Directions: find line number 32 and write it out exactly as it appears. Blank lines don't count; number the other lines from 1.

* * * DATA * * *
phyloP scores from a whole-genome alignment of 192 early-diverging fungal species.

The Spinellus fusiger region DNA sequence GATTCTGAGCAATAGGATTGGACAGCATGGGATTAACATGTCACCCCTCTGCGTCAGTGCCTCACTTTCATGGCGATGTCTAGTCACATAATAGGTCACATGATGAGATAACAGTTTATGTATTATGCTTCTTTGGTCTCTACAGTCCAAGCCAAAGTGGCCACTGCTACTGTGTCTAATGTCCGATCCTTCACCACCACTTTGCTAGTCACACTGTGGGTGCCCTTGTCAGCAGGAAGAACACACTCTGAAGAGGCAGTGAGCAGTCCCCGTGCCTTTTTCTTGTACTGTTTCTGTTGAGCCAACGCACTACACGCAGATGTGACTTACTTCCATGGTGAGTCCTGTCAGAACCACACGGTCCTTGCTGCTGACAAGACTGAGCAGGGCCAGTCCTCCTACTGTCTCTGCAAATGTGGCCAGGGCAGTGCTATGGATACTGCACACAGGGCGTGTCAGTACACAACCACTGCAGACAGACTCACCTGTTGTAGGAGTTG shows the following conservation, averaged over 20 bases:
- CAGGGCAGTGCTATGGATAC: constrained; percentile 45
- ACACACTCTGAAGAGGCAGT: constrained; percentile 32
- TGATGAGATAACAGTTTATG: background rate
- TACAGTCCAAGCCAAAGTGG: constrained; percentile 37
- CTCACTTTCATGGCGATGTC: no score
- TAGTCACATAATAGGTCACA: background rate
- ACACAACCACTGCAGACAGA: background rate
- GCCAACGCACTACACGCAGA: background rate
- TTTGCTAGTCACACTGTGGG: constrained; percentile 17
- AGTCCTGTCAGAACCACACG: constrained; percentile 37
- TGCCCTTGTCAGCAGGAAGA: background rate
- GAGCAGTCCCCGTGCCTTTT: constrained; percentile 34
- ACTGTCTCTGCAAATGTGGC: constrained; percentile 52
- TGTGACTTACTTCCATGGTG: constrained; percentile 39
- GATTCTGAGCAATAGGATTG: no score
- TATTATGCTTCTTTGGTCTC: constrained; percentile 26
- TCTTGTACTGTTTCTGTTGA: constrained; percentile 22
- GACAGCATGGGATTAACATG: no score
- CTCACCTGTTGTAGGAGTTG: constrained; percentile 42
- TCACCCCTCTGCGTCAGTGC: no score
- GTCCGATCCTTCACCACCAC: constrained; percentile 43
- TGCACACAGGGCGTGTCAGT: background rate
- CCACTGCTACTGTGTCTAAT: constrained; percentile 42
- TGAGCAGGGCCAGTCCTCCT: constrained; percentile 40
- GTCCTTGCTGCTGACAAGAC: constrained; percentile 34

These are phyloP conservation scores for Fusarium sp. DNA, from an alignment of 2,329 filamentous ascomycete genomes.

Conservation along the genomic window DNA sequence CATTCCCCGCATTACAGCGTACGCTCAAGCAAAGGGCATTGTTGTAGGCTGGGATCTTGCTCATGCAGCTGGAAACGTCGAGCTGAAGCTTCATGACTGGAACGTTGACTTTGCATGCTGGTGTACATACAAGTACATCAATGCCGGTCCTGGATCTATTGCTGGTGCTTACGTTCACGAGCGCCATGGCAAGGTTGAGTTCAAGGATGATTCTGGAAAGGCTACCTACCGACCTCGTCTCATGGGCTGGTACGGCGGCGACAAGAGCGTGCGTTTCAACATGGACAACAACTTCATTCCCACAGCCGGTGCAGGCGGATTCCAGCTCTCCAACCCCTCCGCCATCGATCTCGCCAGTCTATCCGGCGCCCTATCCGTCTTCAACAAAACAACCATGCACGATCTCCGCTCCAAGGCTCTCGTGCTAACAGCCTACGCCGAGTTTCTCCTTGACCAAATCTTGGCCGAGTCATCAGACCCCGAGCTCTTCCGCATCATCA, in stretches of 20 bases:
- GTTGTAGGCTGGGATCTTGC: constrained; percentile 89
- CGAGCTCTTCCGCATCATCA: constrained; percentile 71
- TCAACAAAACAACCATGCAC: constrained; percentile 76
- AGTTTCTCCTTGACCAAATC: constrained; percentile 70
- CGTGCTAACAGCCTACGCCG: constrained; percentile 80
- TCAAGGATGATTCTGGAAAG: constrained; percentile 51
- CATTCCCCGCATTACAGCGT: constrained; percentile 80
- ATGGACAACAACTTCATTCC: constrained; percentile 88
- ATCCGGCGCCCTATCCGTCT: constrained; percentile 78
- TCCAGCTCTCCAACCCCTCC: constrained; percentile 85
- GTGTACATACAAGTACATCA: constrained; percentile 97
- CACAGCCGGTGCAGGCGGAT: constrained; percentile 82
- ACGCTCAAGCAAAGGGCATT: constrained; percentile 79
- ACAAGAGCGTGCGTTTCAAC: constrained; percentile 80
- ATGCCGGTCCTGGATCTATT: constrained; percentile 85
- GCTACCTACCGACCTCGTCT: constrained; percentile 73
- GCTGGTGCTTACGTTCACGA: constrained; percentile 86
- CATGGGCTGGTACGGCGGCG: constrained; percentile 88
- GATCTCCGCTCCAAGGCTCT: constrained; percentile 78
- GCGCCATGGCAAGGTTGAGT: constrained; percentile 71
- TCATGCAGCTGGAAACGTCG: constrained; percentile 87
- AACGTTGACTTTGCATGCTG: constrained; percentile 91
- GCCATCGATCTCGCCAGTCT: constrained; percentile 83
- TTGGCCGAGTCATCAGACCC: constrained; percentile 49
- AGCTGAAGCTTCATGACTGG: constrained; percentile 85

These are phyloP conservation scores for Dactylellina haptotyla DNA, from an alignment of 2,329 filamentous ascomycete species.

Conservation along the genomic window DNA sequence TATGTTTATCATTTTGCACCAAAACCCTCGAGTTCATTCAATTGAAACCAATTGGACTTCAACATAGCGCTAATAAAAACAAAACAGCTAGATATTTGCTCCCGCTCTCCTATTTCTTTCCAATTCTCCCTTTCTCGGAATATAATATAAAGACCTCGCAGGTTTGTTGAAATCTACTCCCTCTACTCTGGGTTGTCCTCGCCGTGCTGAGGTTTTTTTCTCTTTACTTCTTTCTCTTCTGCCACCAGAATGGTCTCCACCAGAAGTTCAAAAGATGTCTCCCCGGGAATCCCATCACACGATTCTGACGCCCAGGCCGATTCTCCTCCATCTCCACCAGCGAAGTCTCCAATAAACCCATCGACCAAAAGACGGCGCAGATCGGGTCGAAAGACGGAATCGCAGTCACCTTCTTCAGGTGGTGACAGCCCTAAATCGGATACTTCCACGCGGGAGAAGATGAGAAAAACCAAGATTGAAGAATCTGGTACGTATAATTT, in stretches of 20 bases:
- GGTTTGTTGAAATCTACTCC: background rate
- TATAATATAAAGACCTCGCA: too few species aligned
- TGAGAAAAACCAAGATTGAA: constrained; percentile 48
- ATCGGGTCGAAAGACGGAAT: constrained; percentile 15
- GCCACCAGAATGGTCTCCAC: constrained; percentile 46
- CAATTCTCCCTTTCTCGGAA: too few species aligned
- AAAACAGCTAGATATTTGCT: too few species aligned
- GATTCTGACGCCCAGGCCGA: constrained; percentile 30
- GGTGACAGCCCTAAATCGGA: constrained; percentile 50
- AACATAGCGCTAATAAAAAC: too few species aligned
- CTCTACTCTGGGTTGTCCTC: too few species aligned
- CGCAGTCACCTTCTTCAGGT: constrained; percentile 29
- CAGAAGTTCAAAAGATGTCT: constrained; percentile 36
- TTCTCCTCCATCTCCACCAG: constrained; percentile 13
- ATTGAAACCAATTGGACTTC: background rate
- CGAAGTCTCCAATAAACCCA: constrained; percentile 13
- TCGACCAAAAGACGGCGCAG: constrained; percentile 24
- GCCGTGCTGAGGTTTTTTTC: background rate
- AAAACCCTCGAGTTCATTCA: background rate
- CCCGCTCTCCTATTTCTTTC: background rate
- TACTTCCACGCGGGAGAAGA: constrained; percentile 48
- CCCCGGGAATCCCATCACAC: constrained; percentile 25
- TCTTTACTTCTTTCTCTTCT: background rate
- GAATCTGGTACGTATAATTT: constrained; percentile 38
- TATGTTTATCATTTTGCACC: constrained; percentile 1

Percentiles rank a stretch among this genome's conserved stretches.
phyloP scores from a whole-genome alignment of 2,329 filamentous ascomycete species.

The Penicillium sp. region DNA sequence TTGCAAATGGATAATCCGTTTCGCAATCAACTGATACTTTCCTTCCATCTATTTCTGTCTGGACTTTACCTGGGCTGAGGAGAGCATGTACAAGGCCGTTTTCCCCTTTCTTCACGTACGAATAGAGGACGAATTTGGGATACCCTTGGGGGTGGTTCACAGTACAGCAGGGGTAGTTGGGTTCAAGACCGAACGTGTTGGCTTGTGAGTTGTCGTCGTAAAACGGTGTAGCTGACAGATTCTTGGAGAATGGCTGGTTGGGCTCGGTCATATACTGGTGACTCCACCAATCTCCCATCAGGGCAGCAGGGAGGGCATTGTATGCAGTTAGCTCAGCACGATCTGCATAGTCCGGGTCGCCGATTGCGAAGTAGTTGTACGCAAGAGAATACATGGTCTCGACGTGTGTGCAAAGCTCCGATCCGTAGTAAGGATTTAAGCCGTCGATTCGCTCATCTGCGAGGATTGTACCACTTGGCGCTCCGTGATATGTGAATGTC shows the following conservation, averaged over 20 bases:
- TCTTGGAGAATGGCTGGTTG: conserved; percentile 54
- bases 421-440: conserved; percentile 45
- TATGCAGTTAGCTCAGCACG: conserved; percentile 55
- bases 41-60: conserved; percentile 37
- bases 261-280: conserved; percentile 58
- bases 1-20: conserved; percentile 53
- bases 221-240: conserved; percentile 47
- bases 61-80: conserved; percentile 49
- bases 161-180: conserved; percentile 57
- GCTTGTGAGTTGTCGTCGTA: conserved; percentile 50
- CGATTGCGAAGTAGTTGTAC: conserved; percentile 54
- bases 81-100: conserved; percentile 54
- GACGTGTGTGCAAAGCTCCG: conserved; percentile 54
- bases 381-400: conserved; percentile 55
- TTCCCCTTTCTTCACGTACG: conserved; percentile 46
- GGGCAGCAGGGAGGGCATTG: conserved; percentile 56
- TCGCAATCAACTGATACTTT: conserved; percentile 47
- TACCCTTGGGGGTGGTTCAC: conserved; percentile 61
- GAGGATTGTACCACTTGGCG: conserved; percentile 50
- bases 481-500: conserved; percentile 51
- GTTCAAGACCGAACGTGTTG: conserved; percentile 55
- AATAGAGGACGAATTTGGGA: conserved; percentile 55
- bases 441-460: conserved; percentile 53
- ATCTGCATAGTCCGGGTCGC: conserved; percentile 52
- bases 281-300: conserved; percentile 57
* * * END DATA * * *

- TCAACAAAACAACCATGCAC: constrained; percentile 76